[edit: Whoops, I didn't see the date on the original post, so I guess I'm a little late with the advice.]
  12. Chrispy macrumors 68020


    Dec 27, 2004
    Haha! I know what you mean. Dell really sticks it to businesses it seems. The laptop my employer just ordered me cost almost $800 more than I could have bought it for on the website... makes no sense!
  13. Eidorian macrumors Penryn


    Mar 23, 2005
    Yeah, we haggle sometimes. We call our Dell rep up and complain about the Home Dell store getting such cheap prices for the same hardware we're getting the Healthcare one. Dell isn't cheap when you're running a business.
  14. thejadedmonkey macrumors 604


    May 28, 2005
    it all depends on the programs. Shop for the programs you want, and then make sure they work on a mac. Then get the mac, and see what programs you actually NEED. then, get the programs as you need them.
  15. Makosuke macrumors 603

    Aug 15, 2001
    The Cool Part of CA, USA
    This is off topic, but you know, I haven't figured out if Dell's pricing is some sort of massive, chaotic scam intended to confuse the unwary into paying too much while giving the clever too-good prices on occasions where things line up wrong, or if it's just a horrifingly disorganized mess controlled by some series of committees that don't talk to each other and thus create a random, interwoven patchwork of inconsistent pricing.

    One day, you'll go and the'll be some convoluted combination of stackable coupon codes and instant rebates in the small business store that lets you, say, add a monitor to a system for what *must* be a loss to them, while the same thing costs twice as much in the home store. The next day that deal is gone and the home store is selling an identical computer for $200 less than the small business section. And then there is the ever-changing flow of mail-in rebates, which always seem particularly preposterous when they're in the busines store--I understand trying to use the rebate scam on consumers, but you'd think if you're creating a seperate "store" just for businesses, you would leave that scam out of it.

    I also noticed something amusing when experimenting with price configurations for one of their systems. I was matching up the features with a similar Mac, and since Apple's got the free-printer rebate thing going (man, I hate rebates, even when they're that good) I configured the Dell with their cheapest printer. The funny thing was that the printer was "on sale" for $70 down from $90... but right below it there's an option to add a USB cable--marked in bold letters as required to actually use the printer, since it doesn't come with one--for $24. So basically they're claiming to give you a $20 discount on a crappy printer, then overcharging you about $20 on a cable for it.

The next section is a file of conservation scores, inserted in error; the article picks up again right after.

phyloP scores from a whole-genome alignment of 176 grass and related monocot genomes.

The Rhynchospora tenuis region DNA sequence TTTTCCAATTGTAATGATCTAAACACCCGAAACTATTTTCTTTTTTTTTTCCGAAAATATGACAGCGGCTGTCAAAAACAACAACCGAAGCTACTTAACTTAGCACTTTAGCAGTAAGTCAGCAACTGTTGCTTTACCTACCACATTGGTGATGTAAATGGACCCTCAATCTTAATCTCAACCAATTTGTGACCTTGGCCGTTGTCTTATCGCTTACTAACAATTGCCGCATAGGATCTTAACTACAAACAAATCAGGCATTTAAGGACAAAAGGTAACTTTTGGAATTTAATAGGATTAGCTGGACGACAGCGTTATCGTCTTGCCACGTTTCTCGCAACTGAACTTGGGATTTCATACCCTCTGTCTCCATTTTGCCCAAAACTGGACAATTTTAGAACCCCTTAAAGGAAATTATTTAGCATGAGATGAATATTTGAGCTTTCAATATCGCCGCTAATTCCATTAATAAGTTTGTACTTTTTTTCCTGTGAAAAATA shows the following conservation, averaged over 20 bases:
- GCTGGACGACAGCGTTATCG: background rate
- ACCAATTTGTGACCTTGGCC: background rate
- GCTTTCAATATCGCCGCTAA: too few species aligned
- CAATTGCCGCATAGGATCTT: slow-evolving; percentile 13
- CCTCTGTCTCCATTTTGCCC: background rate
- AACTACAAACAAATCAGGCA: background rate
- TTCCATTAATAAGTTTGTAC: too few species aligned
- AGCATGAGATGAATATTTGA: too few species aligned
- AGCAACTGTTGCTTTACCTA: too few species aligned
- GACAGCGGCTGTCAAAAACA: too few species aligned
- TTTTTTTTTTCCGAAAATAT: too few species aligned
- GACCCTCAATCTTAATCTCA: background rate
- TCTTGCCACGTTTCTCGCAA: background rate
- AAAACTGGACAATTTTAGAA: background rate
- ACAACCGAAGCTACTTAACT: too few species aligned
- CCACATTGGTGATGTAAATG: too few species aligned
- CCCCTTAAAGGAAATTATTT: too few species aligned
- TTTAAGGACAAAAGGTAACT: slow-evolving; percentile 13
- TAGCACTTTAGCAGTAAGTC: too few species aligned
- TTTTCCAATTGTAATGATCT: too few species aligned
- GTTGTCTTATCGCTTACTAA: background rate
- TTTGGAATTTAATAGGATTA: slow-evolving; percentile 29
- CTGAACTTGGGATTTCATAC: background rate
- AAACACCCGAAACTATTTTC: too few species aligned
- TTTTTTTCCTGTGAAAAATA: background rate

Your average clueless consumer is either going to pay $24 for a $5 USB cable, or they're not going to notice and then wonder why they can't hook up their printer when it arrives.

    One semi-on-topic note about Dell's business store: They do have ONE nice feature that you don't get in the same form from Apple. You can log into their system and basically check all of the hardware you've bought from them, including serial nubmers, warranty status, etc. It's sort of a poor-man's asset management system, and could be handy for some smallish businesses.

    You can get something vaguely similar by getting Applecare for all your stuff, since you can then log in and at least see serial numbers and warranty status, but it's not nearly as nice.
  16. Timepass macrumors 65816

    Jan 4, 2005
    well there is an answer to the diffence in price bettween the home and bussiness side. And it not because dells trying to screw bussiness. It how they set up the to deparments. They are completely different areas that really dont talk wtih eachother much. Each sets their own pricing and dells at any given momement. Problem is when one side is a lot cheaper than the other people will noticed and ask for that dell just the home and bussiness side dont related to eachother in how they price. Each manamanet desides there own thing
  17. Makosuke macrumors 603

    Aug 15, 2001
    The Cool Part of CA, USA
    Ahh, so my "B" guess was correct--disorganized web of bureaucracy. That also explains the too-good deals, since there are probably several different departments generating coupon codes or instant rebates, and they're not working out that these occasionally like up to get products at absurd discounts.
  18. Eidorian macrumors Penryn


    Mar 23, 2005
    *sigh* We just bought a Celeron with a 17" LCD and CD-RW for around $900 off of Dell Healthcare.